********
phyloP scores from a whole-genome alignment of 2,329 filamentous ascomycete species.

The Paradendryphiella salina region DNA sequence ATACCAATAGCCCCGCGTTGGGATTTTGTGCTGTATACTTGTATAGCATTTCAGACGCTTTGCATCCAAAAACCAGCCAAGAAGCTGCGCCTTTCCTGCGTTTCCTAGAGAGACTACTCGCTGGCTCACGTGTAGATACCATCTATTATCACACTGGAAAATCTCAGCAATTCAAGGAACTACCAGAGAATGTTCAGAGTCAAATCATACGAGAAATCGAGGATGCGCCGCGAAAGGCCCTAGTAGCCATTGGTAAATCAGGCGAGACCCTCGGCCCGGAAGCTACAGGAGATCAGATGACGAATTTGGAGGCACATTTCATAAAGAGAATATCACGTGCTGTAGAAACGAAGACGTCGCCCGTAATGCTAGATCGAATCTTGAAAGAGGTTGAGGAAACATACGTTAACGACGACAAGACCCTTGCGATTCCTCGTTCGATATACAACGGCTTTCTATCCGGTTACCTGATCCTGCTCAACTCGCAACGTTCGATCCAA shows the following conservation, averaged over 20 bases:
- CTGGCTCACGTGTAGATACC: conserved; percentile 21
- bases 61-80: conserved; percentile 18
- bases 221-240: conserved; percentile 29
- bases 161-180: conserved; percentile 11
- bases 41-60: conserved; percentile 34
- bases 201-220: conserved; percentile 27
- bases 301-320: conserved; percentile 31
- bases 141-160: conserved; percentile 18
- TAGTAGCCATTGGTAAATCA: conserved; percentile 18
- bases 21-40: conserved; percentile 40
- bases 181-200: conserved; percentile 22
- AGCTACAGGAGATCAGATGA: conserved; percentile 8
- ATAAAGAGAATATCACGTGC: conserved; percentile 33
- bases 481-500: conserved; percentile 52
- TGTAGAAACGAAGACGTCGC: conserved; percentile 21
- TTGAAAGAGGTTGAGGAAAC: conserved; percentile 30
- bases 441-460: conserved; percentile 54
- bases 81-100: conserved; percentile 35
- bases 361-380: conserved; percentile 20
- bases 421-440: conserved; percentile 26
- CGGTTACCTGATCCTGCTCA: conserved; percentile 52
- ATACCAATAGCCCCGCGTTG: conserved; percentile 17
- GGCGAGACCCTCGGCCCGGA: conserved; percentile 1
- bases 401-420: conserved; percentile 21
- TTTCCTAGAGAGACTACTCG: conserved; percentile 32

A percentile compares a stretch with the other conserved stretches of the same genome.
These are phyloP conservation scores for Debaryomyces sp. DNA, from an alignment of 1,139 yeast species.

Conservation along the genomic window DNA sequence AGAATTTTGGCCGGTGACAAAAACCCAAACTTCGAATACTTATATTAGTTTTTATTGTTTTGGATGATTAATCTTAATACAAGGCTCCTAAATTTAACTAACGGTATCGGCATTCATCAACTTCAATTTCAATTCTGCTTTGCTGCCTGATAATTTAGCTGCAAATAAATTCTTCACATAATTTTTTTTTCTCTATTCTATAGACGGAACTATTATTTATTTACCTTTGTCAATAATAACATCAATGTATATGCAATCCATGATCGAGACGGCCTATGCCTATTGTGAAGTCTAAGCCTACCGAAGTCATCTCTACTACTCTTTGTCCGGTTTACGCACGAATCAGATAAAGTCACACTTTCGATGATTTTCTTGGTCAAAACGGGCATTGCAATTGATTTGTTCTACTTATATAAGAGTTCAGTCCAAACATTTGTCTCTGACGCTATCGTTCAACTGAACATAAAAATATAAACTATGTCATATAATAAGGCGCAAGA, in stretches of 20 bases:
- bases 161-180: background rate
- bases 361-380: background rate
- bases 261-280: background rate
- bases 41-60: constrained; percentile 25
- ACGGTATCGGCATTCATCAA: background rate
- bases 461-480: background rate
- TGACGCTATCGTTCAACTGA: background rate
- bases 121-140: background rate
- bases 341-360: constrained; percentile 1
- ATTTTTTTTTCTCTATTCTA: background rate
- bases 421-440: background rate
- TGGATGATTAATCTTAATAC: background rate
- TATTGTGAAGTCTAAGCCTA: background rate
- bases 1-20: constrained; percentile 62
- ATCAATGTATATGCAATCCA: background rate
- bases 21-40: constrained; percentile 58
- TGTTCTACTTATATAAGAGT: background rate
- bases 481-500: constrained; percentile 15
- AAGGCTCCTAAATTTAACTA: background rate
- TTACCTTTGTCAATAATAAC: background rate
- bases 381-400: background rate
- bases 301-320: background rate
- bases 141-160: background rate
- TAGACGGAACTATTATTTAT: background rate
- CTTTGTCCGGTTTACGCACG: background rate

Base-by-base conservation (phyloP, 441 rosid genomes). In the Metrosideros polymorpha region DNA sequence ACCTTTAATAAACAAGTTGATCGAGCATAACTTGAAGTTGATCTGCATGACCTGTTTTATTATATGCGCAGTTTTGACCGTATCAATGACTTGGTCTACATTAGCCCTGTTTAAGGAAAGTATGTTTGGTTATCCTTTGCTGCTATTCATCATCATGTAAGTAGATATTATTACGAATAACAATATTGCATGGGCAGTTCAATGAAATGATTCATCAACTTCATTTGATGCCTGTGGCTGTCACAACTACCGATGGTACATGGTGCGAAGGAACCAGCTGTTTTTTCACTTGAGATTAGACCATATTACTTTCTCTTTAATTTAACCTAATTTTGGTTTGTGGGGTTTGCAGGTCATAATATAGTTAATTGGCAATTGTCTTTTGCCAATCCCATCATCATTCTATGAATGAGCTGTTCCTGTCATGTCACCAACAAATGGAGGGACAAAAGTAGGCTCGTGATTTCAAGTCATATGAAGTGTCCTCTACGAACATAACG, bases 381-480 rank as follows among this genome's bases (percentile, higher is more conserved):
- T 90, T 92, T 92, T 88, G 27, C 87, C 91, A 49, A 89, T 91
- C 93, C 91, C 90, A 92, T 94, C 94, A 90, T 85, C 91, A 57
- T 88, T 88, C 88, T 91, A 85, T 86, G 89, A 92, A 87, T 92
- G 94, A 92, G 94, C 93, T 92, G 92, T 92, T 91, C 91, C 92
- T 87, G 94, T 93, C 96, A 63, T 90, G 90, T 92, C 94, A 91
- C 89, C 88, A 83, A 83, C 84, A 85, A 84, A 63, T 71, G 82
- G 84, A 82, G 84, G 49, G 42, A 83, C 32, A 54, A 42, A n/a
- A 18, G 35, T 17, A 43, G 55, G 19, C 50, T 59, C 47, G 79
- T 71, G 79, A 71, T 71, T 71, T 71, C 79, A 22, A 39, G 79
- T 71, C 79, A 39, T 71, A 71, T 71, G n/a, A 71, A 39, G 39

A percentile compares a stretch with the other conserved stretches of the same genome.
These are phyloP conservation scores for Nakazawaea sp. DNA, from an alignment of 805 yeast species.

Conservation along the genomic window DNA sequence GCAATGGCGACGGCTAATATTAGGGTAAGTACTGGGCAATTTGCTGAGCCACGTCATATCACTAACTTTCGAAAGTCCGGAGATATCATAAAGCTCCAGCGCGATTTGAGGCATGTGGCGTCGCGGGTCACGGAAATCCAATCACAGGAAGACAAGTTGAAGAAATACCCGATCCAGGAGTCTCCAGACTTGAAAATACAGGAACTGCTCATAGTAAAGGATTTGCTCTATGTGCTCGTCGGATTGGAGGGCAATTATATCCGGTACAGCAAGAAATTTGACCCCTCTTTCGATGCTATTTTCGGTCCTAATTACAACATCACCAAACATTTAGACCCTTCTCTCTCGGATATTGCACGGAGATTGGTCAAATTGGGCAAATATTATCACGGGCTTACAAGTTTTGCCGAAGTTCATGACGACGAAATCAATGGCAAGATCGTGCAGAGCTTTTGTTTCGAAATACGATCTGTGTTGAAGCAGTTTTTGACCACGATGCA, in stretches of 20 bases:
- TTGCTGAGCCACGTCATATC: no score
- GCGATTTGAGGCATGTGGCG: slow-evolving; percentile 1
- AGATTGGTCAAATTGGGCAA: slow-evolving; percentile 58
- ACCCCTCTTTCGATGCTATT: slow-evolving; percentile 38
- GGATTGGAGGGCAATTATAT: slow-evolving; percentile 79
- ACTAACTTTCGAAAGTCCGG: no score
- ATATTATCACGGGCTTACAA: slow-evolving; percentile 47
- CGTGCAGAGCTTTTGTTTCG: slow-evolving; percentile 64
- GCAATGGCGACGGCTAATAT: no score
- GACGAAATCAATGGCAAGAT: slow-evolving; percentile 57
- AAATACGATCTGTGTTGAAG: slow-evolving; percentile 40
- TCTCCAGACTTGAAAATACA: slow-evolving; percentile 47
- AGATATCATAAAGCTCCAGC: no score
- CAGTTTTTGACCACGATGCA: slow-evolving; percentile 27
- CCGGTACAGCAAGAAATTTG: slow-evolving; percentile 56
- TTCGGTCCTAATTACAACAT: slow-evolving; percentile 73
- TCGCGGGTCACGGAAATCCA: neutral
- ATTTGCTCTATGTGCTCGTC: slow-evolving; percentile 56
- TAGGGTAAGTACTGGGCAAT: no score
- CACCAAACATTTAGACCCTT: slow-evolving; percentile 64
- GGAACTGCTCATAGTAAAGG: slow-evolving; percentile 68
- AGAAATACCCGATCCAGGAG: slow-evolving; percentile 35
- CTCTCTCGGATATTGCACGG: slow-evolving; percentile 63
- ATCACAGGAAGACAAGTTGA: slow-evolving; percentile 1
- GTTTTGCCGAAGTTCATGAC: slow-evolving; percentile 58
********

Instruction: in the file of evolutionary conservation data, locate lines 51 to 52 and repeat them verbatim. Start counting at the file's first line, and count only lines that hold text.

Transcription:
- bases 381-400: background rate
- bases 301-320: background rate